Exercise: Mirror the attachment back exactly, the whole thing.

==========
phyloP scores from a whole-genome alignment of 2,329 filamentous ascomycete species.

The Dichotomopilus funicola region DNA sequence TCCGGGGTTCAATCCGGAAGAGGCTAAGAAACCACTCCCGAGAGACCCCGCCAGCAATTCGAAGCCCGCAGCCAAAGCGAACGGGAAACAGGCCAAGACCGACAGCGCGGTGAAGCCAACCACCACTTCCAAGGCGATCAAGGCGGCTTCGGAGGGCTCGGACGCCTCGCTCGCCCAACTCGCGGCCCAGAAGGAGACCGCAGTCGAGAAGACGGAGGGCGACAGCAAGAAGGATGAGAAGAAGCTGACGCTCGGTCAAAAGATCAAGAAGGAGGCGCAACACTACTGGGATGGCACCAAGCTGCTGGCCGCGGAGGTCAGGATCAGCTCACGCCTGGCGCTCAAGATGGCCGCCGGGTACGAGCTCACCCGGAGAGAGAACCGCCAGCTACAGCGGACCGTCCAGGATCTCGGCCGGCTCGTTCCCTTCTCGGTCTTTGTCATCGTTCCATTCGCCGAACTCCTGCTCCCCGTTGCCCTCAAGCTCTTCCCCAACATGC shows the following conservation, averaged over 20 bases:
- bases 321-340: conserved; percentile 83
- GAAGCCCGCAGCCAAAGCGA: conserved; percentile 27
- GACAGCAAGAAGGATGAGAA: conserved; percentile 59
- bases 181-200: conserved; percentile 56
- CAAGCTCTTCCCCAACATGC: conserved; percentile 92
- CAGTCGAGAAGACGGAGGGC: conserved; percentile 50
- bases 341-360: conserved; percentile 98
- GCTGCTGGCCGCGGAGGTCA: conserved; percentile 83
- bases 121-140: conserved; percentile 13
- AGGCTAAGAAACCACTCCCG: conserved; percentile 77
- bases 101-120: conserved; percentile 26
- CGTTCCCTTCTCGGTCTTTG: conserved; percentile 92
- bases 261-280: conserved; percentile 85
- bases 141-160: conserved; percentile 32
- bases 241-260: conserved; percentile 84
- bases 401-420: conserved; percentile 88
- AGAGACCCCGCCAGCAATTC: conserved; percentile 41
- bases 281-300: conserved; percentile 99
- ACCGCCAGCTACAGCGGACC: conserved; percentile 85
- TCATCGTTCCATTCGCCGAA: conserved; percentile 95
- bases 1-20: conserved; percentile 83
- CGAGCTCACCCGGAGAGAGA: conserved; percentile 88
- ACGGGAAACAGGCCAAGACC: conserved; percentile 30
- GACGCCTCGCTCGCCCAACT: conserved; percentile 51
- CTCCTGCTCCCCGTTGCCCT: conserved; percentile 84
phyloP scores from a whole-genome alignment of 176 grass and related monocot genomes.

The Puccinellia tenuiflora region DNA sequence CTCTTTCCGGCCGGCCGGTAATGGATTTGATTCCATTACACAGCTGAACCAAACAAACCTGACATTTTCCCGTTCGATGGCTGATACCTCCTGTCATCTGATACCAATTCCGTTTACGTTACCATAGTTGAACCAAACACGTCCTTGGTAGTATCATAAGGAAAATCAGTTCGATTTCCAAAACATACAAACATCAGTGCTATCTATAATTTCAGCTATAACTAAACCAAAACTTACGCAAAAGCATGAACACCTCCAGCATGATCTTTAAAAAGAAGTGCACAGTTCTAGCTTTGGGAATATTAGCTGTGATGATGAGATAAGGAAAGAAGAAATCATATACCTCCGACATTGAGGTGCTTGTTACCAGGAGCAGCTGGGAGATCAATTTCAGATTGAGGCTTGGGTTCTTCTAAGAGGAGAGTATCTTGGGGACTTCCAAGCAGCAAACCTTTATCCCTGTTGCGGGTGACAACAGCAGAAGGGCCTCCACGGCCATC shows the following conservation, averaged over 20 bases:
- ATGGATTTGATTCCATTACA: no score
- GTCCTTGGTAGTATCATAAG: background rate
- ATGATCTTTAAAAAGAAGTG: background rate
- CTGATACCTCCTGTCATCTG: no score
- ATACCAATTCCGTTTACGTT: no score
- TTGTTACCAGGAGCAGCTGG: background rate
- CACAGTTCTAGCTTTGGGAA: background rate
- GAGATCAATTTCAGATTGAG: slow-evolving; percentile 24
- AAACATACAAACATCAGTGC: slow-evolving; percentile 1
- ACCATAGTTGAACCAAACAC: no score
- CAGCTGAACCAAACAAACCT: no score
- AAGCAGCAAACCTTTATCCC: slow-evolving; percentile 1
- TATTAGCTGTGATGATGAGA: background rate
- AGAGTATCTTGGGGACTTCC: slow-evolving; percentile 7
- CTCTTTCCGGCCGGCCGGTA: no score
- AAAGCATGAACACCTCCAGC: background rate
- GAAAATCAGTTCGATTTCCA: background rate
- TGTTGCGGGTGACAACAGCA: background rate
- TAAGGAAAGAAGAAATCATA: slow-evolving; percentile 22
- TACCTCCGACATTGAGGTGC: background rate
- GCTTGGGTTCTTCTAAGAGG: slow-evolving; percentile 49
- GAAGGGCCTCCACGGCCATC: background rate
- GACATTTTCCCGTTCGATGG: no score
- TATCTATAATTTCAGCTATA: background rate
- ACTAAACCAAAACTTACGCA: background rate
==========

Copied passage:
phyloP scores from a whole-genome alignment of 2,329 filamentous ascomycete species.

The Dichotomopilus funicola region DNA sequence TCCGGGGTTCAATCCGGAAGAGGCTAAGAAACCACTCCCGAGAGACCCCGCCAGCAATTCGAAGCCCGCAGCCAAAGCGAACGGGAAACAGGCCAAGACCGACAGCGCGGTGAAGCCAACCACCACTTCCAAGGCGATCAAGGCGGCTTCGGAGGGCTCGGACGCCTCGCTCGCCCAACTCGCGGCCCAGAAGGAGACCGCAGTCGAGAAGACGGAGGGCGACAGCAAGAAGGATGAGAAGAAGCTGACGCTCGGTCAAAAGATCAAGAAGGAGGCGCAACACTACTGGGATGGCACCAAGCTGCTGGCCGCGGAGGTCAGGATCAGCTCACGCCTGGCGCTCAAGATGGCCGCCGGGTACGAGCTCACCCGGAGAGAGAACCGCCAGCTACAGCGGACCGTCCAGGATCTCGGCCGGCTCGTTCCCTTCTCGGTCTTTGTCATCGTTCCATTCGCCGAACTCCTGCTCCCCGTTGCCCTCAAGCTCTTCCCCAACATGC shows the following conservation, averaged over 20 bases:
- bases 321-340: conserved; percentile 83
- GAAGCCCGCAGCCAAAGCGA: conserved; percentile 27
- GACAGCAAGAAGGATGAGAA: conserved; percentile 59
- bases 181-200: conserved; percentile 56
- CAAGCTCTTCCCCAACATGC: conserved; percentile 92
- CAGTCGAGAAGACGGAGGGC: conserved; percentile 50
- bases 341-360: conserved; percentile 98
- GCTGCTGGCCGCGGAGGTCA: conserved; percentile 83
- bases 121-140: conserved; percentile 13
- AGGCTAAGAAACCACTCCCG: conserved; percentile 77
- bases 101-120: conserved; percentile 26
- CGTTCCCTTCTCGGTCTTTG: conserved; percentile 92
- bases 261-280: conserved; percentile 85
- bases 141-160: conserved; percentile 32
- bases 241-260: conserved; percentile 84
- bases 401-420: conserved; percentile 88
- AGAGACCCCGCCAGCAATTC: conserved; percentile 41
- bases 281-300: conserved; percentile 99
- ACCGCCAGCTACAGCGGACC: conserved; percentile 85
- TCATCGTTCCATTCGCCGAA: conserved; percentile 95
- bases 1-20: conserved; percentile 83
- CGAGCTCACCCGGAGAGAGA: conserved; percentile 88
- ACGGGAAACAGGCCAAGACC: conserved; percentile 30
- GACGCCTCGCTCGCCCAACT: conserved; percentile 51
- CTCCTGCTCCCCGTTGCCCT: conserved; percentile 84
phyloP scores from a whole-genome alignment of 176 grass and related monocot genomes.

The Puccinellia tenuiflora region DNA sequence CTCTTTCCGGCCGGCCGGTAATGGATTTGATTCCATTACACAGCTGAACCAAACAAACCTGACATTTTCCCGTTCGATGGCTGATACCTCCTGTCATCTGATACCAATTCCGTTTACGTTACCATAGTTGAACCAAACACGTCCTTGGTAGTATCATAAGGAAAATCAGTTCGATTTCCAAAACATACAAACATCAGTGCTATCTATAATTTCAGCTATAACTAAACCAAAACTTACGCAAAAGCATGAACACCTCCAGCATGATCTTTAAAAAGAAGTGCACAGTTCTAGCTTTGGGAATATTAGCTGTGATGATGAGATAAGGAAAGAAGAAATCATATACCTCCGACATTGAGGTGCTTGTTACCAGGAGCAGCTGGGAGATCAATTTCAGATTGAGGCTTGGGTTCTTCTAAGAGGAGAGTATCTTGGGGACTTCCAAGCAGCAAACCTTTATCCCTGTTGCGGGTGACAACAGCAGAAGGGCCTCCACGGCCATC shows the following conservation, averaged over 20 bases:
- ATGGATTTGATTCCATTACA: no score
- GTCCTTGGTAGTATCATAAG: background rate
- ATGATCTTTAAAAAGAAGTG: background rate
- CTGATACCTCCTGTCATCTG: no score
- ATACCAATTCCGTTTACGTT: no score
- TTGTTACCAGGAGCAGCTGG: background rate
- CACAGTTCTAGCTTTGGGAA: background rate
- GAGATCAATTTCAGATTGAG: slow-evolving; percentile 24
- AAACATACAAACATCAGTGC: slow-evolving; percentile 1
- ACCATAGTTGAACCAAACAC: no score
- CAGCTGAACCAAACAAACCT: no score
- AAGCAGCAAACCTTTATCCC: slow-evolving; percentile 1
- TATTAGCTGTGATGATGAGA: background rate
- AGAGTATCTTGGGGACTTCC: slow-evolving; percentile 7
- CTCTTTCCGGCCGGCCGGTA: no score
- AAAGCATGAACACCTCCAGC: background rate
- GAAAATCAGTTCGATTTCCA: background rate
- TGTTGCGGGTGACAACAGCA: background rate
- TAAGGAAAGAAGAAATCATA: slow-evolving; percentile 22
- TACCTCCGACATTGAGGTGC: background rate
- GCTTGGGTTCTTCTAAGAGG: slow-evolving; percentile 49
- GAAGGGCCTCCACGGCCATC: background rate
- GACATTTTCCCGTTCGATGG: no score
- TATCTATAATTTCAGCTATA: background rate
- ACTAAACCAAAACTTACGCA: background rate